Always in uniform.
One for hospital, ambulance, stadium. Light blue peeler and dark blue EMT threads to save lives; Purple and white for slide processing.
The week before Labor Day bore the bountiful fruits of Grace Gallo’s tireless work. August 29: Resuscitation of a 7-year-old who does not respond; 3-4 September: Return to the field after a year’s absence and Win conference prizes.
Work and football dominate the lives of seniors at St Michael’s College. Somehow, there is time for school and sleep.
“It’s definitely a crazy schedule between football and the ambulance,” said the Franklin High School graduate.
This telephone quote from Colchester, Vermont, occurred on September 2, when Gallo described the previous 24 hours.
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Work a short shift for St. Michael’s Search and Rescue until 3:30 p.m. Football training until 5:30. Overnight shift (6pm-9am) back to the ambulance.
“It definitely puts time management to a whole new level,” said Wendy Ellis, St Michael’s women’s soccer coach. “She was showing me her timeline; it was all color coded in five different colours. I couldn’t even keep up.”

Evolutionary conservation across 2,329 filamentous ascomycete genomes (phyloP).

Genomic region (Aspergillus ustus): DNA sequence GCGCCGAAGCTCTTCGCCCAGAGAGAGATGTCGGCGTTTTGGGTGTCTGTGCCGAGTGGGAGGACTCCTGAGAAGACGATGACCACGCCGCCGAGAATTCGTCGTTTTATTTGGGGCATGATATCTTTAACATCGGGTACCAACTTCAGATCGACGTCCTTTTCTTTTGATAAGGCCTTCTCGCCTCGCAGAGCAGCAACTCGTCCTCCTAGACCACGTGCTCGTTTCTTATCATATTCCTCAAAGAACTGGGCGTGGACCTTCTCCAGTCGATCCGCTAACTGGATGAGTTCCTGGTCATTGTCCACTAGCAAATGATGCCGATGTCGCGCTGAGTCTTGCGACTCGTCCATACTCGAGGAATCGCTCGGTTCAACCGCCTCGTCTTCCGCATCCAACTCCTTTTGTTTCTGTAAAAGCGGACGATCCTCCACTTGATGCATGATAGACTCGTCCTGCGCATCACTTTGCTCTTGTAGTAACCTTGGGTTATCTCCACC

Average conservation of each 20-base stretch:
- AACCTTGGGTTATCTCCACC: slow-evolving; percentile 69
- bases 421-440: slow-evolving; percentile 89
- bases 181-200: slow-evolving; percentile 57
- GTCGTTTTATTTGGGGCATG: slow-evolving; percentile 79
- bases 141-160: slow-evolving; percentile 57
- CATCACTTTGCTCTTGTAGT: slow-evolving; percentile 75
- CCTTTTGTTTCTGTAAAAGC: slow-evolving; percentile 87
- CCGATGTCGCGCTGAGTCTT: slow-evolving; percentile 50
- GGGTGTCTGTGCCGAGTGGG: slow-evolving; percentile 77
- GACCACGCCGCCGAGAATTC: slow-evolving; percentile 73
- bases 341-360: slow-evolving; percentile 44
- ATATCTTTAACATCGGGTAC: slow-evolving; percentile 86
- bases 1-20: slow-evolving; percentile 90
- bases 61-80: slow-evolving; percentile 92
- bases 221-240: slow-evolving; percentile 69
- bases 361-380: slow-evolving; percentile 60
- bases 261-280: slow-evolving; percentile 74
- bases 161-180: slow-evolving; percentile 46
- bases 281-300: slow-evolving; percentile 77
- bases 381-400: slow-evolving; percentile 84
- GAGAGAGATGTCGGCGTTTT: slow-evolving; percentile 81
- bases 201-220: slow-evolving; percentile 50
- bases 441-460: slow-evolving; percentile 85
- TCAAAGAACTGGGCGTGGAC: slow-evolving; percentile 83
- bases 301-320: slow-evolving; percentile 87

How do you pull it gallo?
“I’m a bit addicted to adrenaline,” she said.
Gallo gets her permanent fix. Even when she’s injured – another constant since her arrival at St. Mike.
Great Pride in Saving Lives
Gallo played in six games as a freshman before breaking his hip and suffering a ruptured fissure. Her sophomore season was wiped out by the coronavirus, but Gallo wouldn’t have played due to an extended period of rehab.
Her junior season lasted less than two games after she fractured her left femur, meaning Gallo only played in a dozen games in more than three seasons at St. Mike. But she has left her mark on society in other ways.
She works at the University of Vermont Medical Center in the emergency department and spends 36 hours a week with SMC Fire and Rescue, where she is a lieutenant.
She is the department’s training officer, serves as a trainer for new recruits and is the truck’s crew chief.